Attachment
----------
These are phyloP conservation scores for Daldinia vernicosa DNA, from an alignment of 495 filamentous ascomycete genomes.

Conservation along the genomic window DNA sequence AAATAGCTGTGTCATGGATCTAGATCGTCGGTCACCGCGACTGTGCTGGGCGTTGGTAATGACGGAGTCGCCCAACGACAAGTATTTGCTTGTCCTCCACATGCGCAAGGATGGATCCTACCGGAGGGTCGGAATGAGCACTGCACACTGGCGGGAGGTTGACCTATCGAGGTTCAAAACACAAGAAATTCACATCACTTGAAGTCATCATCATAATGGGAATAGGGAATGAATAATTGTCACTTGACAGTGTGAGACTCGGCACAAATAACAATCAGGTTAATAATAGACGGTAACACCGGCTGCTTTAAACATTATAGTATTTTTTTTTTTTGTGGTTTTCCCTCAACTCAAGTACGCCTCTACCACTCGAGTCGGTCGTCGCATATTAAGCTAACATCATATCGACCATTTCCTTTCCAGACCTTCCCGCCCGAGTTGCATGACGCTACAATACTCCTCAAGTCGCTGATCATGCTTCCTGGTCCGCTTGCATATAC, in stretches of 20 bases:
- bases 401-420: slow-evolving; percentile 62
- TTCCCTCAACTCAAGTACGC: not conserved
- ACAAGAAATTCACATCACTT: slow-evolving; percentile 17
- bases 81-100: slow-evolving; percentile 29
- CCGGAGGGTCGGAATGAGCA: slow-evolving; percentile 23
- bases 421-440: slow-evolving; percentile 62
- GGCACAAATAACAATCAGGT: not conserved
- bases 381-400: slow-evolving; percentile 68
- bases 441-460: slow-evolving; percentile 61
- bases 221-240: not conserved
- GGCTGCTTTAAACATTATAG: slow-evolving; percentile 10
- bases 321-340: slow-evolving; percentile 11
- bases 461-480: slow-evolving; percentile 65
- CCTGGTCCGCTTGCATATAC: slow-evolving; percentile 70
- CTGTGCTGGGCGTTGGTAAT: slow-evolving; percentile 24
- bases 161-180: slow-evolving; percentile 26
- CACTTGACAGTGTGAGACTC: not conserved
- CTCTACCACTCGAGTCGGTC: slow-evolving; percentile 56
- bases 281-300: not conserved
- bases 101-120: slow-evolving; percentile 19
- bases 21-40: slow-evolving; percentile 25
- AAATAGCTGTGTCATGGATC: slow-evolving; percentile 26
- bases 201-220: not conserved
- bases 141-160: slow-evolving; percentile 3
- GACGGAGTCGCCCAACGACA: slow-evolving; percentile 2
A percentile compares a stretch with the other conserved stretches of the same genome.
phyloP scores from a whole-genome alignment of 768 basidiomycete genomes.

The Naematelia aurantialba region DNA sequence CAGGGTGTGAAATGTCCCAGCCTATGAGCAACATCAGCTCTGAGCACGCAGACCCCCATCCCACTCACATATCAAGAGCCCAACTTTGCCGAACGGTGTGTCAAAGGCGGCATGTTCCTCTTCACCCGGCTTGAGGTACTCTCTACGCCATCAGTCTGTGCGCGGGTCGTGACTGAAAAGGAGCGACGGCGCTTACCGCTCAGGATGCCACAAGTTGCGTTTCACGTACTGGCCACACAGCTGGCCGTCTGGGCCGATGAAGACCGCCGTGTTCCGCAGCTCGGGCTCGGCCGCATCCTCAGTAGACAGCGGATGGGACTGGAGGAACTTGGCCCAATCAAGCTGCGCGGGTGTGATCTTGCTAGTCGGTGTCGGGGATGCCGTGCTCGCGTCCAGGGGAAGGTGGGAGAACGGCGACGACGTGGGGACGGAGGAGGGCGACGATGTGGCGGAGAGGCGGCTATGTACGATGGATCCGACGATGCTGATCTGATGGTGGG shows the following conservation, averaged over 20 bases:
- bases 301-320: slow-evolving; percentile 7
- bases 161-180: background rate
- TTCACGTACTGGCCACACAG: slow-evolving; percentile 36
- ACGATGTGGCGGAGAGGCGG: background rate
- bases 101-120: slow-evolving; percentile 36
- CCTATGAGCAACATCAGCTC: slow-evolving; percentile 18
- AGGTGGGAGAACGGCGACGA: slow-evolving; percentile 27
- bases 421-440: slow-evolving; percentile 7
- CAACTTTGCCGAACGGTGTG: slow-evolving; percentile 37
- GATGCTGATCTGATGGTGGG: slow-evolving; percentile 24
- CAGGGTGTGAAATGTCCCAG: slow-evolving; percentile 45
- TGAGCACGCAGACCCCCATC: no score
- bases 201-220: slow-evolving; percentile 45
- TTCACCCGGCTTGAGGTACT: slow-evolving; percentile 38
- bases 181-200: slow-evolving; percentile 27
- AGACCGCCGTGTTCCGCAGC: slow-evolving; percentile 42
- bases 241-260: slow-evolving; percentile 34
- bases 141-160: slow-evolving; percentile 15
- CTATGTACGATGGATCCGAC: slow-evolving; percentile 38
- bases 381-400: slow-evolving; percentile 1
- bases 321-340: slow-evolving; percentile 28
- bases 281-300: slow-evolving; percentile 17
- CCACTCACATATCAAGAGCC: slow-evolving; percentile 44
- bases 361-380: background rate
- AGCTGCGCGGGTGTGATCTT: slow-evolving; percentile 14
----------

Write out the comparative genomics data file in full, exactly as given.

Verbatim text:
These are phyloP conservation scores for Daldinia vernicosa DNA, from an alignment of 495 filamentous ascomycete genomes.

Conservation along the genomic window DNA sequence AAATAGCTGTGTCATGGATCTAGATCGTCGGTCACCGCGACTGTGCTGGGCGTTGGTAATGACGGAGTCGCCCAACGACAAGTATTTGCTTGTCCTCCACATGCGCAAGGATGGATCCTACCGGAGGGTCGGAATGAGCACTGCACACTGGCGGGAGGTTGACCTATCGAGGTTCAAAACACAAGAAATTCACATCACTTGAAGTCATCATCATAATGGGAATAGGGAATGAATAATTGTCACTTGACAGTGTGAGACTCGGCACAAATAACAATCAGGTTAATAATAGACGGTAACACCGGCTGCTTTAAACATTATAGTATTTTTTTTTTTTGTGGTTTTCCCTCAACTCAAGTACGCCTCTACCACTCGAGTCGGTCGTCGCATATTAAGCTAACATCATATCGACCATTTCCTTTCCAGACCTTCCCGCCCGAGTTGCATGACGCTACAATACTCCTCAAGTCGCTGATCATGCTTCCTGGTCCGCTTGCATATAC, in stretches of 20 bases:
- bases 401-420: slow-evolving; percentile 62
- TTCCCTCAACTCAAGTACGC: not conserved
- ACAAGAAATTCACATCACTT: slow-evolving; percentile 17
- bases 81-100: slow-evolving; percentile 29
- CCGGAGGGTCGGAATGAGCA: slow-evolving; percentile 23
- bases 421-440: slow-evolving; percentile 62
- GGCACAAATAACAATCAGGT: not conserved
- bases 381-400: slow-evolving; percentile 68
- bases 441-460: slow-evolving; percentile 61
- bases 221-240: not conserved
- GGCTGCTTTAAACATTATAG: slow-evolving; percentile 10
- bases 321-340: slow-evolving; percentile 11
- bases 461-480: slow-evolving; percentile 65
- CCTGGTCCGCTTGCATATAC: slow-evolving; percentile 70
- CTGTGCTGGGCGTTGGTAAT: slow-evolving; percentile 24
- bases 161-180: slow-evolving; percentile 26
- CACTTGACAGTGTGAGACTC: not conserved
- CTCTACCACTCGAGTCGGTC: slow-evolving; percentile 56
- bases 281-300: not conserved
- bases 101-120: slow-evolving; percentile 19
- bases 21-40: slow-evolving; percentile 25
- AAATAGCTGTGTCATGGATC: slow-evolving; percentile 26
- bases 201-220: not conserved
- bases 141-160: slow-evolving; percentile 3
- GACGGAGTCGCCCAACGACA: slow-evolving; percentile 2
A percentile compares a stretch with the other conserved stretches of the same genome.
phyloP scores from a whole-genome alignment of 768 basidiomycete genomes.

The Naematelia aurantialba region DNA sequence CAGGGTGTGAAATGTCCCAGCCTATGAGCAACATCAGCTCTGAGCACGCAGACCCCCATCCCACTCACATATCAAGAGCCCAACTTTGCCGAACGGTGTGTCAAAGGCGGCATGTTCCTCTTCACCCGGCTTGAGGTACTCTCTACGCCATCAGTCTGTGCGCGGGTCGTGACTGAAAAGGAGCGACGGCGCTTACCGCTCAGGATGCCACAAGTTGCGTTTCACGTACTGGCCACACAGCTGGCCGTCTGGGCCGATGAAGACCGCCGTGTTCCGCAGCTCGGGCTCGGCCGCATCCTCAGTAGACAGCGGATGGGACTGGAGGAACTTGGCCCAATCAAGCTGCGCGGGTGTGATCTTGCTAGTCGGTGTCGGGGATGCCGTGCTCGCGTCCAGGGGAAGGTGGGAGAACGGCGACGACGTGGGGACGGAGGAGGGCGACGATGTGGCGGAGAGGCGGCTATGTACGATGGATCCGACGATGCTGATCTGATGGTGGG shows the following conservation, averaged over 20 bases:
- bases 301-320: slow-evolving; percentile 7
- bases 161-180: background rate
- TTCACGTACTGGCCACACAG: slow-evolving; percentile 36
- ACGATGTGGCGGAGAGGCGG: background rate
- bases 101-120: slow-evolving; percentile 36
- CCTATGAGCAACATCAGCTC: slow-evolving; percentile 18
- AGGTGGGAGAACGGCGACGA: slow-evolving; percentile 27
- bases 421-440: slow-evolving; percentile 7
- CAACTTTGCCGAACGGTGTG: slow-evolving; percentile 37
- GATGCTGATCTGATGGTGGG: slow-evolving; percentile 24
- CAGGGTGTGAAATGTCCCAG: slow-evolving; percentile 45
- TGAGCACGCAGACCCCCATC: no score
- bases 201-220: slow-evolving; percentile 45
- TTCACCCGGCTTGAGGTACT: slow-evolving; percentile 38
- bases 181-200: slow-evolving; percentile 27
- AGACCGCCGTGTTCCGCAGC: slow-evolving; percentile 42
- bases 241-260: slow-evolving; percentile 34
- bases 141-160: slow-evolving; percentile 15
- CTATGTACGATGGATCCGAC: slow-evolving; percentile 38
- bases 381-400: slow-evolving; percentile 1
- bases 321-340: slow-evolving; percentile 28
- bases 281-300: slow-evolving; percentile 17
- CCACTCACATATCAAGAGCC: slow-evolving; percentile 44
- bases 361-380: background rate
- AGCTGCGCGGGTGTGATCTT: slow-evolving; percentile 14